Then, the straw that broke my back was when I needed to reschedule his cleaning, once again in December, because I had inadvertently scheduled an orthodontist appointment too close to the dental cleaning appointment. When I tried to reschedule, they tried to give me an appontment right at 3 pm. My son's school is a 5 minute drive from the dental office, but, dismissal is at three, and because of the car line, I didn't think I would be able to get him a couple minutes early (people used to start waiting in the car line at 2:30). So, I asked if he could be seen if he were 5 minutes late, and the answer was "no". Then I asked if there were any later appointments, and they told me there were none until February the next year. So, I changed dental office, but, as it turned out, not dentists. Early in the fall, the dentist we had usually seen moved out of that office, and so, we now see her in her new office.
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Old 09-22-2013, 08:25 PM   #58
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Quote:
Originally Posted by Pea-n-Me View Post
Would your general dentist work on the tooth of a screaming, squirming child?

Mine refers out to peds.

When a specialty requires something - such as something like this, since it is policy - then a lot has to go into getting there. Training, certifications, re-training, recertifications, updating, inspections for accreditations, etc. Those all take time and money. Naturally, there will be a charge for these services, as there should be, as this is what you're going there for.

It may seem ridiculous to you, but apparently the AAPD disagrees.
I think the dentist deserves the fee. Working on a screaming child sounds difficult. If I were the OP, I would just pay it and start teaching my child about the dentist.

I started preparing my kids about the dentist when they were babies. WE started out with reading books and then I took them with me to the dentist. My kids were always very well behaved at the dentist. In fact, my kids would cry if I told them I canceled their dentist appt.
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Old 09-22-2013, 10:08 PM   #59
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Sheesh this is crazy! I work in the health care industry and deal with difficult people every day. I don't get paid extra to do it because its my J.O.B. to do so! At my DD's last visit, the xray piece made her gag and throw up. If we saw the same dentist as the OP we probably would have been charged something ridiculous for that too! OP best wishes! Hope you get it taken care of!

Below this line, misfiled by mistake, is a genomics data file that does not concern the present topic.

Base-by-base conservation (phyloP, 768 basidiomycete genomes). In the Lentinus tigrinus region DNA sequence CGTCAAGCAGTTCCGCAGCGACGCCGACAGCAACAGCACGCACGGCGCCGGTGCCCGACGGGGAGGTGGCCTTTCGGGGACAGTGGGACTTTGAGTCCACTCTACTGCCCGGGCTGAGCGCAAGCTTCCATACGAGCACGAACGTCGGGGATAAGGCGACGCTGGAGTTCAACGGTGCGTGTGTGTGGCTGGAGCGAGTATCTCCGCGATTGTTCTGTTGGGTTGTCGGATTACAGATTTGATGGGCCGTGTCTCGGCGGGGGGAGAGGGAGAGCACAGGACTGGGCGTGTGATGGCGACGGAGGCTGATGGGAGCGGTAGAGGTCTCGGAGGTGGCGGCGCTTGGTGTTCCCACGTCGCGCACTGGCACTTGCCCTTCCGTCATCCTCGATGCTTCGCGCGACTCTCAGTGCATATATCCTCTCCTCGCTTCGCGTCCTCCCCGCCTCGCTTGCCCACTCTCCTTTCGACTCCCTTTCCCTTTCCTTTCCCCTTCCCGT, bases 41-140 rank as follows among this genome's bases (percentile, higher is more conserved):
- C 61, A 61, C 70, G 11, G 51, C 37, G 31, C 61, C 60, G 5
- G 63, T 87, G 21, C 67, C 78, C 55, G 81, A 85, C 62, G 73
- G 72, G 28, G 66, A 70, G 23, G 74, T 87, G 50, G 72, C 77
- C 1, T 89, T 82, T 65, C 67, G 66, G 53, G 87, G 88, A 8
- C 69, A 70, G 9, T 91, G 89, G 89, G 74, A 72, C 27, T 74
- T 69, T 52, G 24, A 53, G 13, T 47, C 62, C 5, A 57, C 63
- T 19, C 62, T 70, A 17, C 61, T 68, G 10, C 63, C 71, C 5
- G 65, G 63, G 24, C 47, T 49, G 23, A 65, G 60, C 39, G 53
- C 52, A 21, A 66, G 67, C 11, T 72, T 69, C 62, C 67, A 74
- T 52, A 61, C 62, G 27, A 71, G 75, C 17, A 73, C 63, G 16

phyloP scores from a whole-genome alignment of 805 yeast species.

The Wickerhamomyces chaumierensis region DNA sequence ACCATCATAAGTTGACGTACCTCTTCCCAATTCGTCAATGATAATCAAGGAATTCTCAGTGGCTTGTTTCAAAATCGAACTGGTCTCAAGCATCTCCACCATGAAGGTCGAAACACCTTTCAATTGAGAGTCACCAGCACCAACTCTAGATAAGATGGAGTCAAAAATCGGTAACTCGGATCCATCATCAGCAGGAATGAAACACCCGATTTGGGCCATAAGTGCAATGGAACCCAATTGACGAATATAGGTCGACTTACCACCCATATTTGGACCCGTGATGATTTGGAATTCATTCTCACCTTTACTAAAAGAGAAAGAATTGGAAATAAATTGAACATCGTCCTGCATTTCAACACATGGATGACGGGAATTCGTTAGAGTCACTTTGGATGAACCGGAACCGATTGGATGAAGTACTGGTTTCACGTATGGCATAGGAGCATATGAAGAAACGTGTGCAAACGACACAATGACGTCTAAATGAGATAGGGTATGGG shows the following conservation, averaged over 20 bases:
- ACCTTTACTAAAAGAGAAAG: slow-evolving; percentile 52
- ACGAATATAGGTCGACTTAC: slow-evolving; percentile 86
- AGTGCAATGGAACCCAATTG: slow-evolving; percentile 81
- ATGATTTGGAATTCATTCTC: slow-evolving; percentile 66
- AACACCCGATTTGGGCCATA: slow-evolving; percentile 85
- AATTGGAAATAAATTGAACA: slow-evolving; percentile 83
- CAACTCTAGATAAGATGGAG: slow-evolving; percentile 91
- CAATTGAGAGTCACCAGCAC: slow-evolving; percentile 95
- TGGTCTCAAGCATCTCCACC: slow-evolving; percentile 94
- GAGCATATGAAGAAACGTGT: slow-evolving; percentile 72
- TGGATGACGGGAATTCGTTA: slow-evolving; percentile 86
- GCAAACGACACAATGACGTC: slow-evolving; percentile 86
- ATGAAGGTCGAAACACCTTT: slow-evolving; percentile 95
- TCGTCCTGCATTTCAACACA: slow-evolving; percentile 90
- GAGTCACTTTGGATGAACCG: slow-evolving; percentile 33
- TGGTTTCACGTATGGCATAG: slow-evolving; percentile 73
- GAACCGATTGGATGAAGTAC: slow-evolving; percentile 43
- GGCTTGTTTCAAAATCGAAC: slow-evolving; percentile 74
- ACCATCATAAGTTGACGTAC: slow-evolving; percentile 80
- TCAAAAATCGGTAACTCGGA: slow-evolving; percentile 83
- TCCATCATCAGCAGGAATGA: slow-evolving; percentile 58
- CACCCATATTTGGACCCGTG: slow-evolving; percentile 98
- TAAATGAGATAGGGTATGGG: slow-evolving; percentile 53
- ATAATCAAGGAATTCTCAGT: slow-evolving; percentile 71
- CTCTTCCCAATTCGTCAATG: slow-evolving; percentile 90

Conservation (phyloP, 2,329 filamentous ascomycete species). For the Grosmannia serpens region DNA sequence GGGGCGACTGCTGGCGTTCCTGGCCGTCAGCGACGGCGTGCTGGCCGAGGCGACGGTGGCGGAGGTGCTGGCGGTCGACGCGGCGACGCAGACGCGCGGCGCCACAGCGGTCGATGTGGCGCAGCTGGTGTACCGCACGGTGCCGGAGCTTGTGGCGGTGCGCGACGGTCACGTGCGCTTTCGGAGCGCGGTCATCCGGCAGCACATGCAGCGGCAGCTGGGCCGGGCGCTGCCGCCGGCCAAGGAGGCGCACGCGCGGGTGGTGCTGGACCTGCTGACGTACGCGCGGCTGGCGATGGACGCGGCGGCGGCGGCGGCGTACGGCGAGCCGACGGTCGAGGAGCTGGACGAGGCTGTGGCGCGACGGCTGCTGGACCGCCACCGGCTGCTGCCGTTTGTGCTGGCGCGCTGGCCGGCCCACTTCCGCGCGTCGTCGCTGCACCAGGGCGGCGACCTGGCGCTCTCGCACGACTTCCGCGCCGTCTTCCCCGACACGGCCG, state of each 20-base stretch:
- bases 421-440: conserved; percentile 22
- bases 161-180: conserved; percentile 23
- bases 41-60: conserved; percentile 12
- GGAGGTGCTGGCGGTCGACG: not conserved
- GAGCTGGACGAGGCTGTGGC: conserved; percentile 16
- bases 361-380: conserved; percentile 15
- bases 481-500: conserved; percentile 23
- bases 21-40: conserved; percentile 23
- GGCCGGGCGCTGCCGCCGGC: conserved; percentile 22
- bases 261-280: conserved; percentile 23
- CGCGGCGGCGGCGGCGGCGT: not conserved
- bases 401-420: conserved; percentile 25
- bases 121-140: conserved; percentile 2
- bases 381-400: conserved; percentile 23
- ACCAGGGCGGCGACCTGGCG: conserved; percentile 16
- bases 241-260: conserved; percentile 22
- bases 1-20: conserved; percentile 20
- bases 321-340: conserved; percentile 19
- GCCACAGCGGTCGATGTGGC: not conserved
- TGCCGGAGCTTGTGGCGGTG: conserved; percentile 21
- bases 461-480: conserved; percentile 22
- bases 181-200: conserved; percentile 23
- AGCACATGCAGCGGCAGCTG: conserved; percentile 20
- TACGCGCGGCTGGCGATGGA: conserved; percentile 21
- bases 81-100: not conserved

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Old 09-23-2013, 01:40 AM   #60
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Quote:
Originally Posted by Pea-n-Me View Post
I can't believe people are still miffed about this.
Looking up theory and law is entirely different than what is "usual, customary, and reasonable" and/or common practice.

Quote:
Originally Posted by Pea-n-Me View Post
Would your general dentist work on the tooth of a screaming, squirming child?

Mine refers out to peds.

When a specialty requires something - such as something like this, since it is policy - then a lot has to go into getting there. Training, certifications, re-training, recertifications, updating, inspections for accreditations, etc. Those all take time and money. Naturally, there will be a charge for these services, as there should be, as this is what you're going there for.

It may seem ridiculous to you, but apparently the AAPD disagrees.
It does seem ridiculous to me. Training for what, verbal redirection? I could see using this charge for nitrous oxide, pre-medicating with valium (requiring monitoring of vital signs), or some sort of restraint (requiring frequent assessment of circulatory status and pressure points). But verbal redirection while MOM holds the hands down? That requires no special training of a dentist or a dental assistant. They didn't pull out any special pediatric dentistry "tricks of the trade" from what I've heard from the OP. Just because it is justifiable under the AAPD's definition doesn't mean it is ethical, especially not without a quote beforehand. Patient care requires verbal redirection often. Even in my line of work in the ICU. And we don't bill for that there either.